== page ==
David Starkey's brilliant overview of the great game of politics, over which Henry VIII presided
David Starkey is an Honorary Fellow of Fitzwilliam College, Cambridge, and the author of Elizabeth, Six Wives: The Queens of Henry VIII and Henry: Virtuous Prince. He is a winner of the Norton Medlicott Medal for Services to History, and of the WH Smith Prize. He is well-known for his historical television series focusing on the Tudors, monarchy and Britain, and for his radio appearances. Starkey was made a CBE in 2007 and lives in London.
Biographers have always found Henry VIII a controversial, albeit endlessly intriguing, character. This work, which is a radical departure from existing treatments in that it suggests that Henry was easily and often manipulated by those about him, will add to that controversy. Unfortunately, Starkey produces precious little in the way of new evidence to support his thesis (there are no footnotes and his bibliography is scant), and if his work has any real value it will be as a stimulus to debate. J.J. Scarisbrick's Henry VIII (1968), Lacey Baldwin Smith's Henry VIII: the mask of royalty (1971), and G.R. Elton's The Tudor Revolution in Government (1953) are better, more scholarly, and more convincing. Most libraries can skip. James A. Casada, History Dept., Winthrop Coll., Rock Hill, S.C.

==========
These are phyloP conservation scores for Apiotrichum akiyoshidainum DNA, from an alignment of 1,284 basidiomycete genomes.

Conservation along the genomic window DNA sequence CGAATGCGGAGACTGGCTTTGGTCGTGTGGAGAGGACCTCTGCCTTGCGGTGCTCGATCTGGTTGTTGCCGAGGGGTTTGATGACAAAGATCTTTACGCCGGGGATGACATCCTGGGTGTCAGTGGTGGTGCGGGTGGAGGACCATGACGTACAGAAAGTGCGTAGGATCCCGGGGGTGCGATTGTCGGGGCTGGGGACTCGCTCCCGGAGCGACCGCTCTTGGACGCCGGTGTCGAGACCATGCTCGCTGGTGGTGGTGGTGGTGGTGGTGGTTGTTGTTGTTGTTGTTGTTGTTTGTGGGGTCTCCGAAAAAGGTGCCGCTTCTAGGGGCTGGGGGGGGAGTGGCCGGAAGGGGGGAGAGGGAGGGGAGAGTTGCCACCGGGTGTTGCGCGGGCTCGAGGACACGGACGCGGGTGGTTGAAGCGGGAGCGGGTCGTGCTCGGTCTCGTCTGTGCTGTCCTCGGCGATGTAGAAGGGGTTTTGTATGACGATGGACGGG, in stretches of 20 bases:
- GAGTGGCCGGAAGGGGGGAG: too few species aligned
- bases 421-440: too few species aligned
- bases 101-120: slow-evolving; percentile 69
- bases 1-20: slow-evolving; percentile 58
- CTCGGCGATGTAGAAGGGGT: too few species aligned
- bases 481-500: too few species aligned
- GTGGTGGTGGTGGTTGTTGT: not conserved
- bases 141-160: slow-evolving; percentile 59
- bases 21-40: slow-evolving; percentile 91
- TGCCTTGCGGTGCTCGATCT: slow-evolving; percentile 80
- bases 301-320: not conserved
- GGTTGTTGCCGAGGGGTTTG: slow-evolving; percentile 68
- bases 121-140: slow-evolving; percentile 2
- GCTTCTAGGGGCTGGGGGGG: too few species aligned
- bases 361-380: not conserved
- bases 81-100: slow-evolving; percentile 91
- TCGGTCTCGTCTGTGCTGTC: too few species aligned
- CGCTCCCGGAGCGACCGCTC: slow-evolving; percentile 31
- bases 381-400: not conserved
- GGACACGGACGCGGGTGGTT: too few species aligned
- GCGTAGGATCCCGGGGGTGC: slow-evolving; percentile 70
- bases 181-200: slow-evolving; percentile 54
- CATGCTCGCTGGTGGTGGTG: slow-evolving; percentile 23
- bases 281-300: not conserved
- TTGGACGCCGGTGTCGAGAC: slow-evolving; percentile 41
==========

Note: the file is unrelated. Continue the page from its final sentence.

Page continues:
"Starkey has the mind of an historian but the eye of a court painter" -- Peter Ackroyd The Times "To anyone who can savour the atmosphere of high politics, this book will make exciting reading" -- Conrad Russell "Starkey's great innovation as a constitutional historian has been his readiness to take a closer look at the organisation of the early modern royal household" Times Literary Supplement "To anyone who savours the atmosphere of high politics, this book will make exciting reading" Conrad Russell "David Starkey brings to the task not only a mastery of institutional framework...but also skills in graphic delineation of character and an exuberant narrative panache" -- R. A. Houlbrooke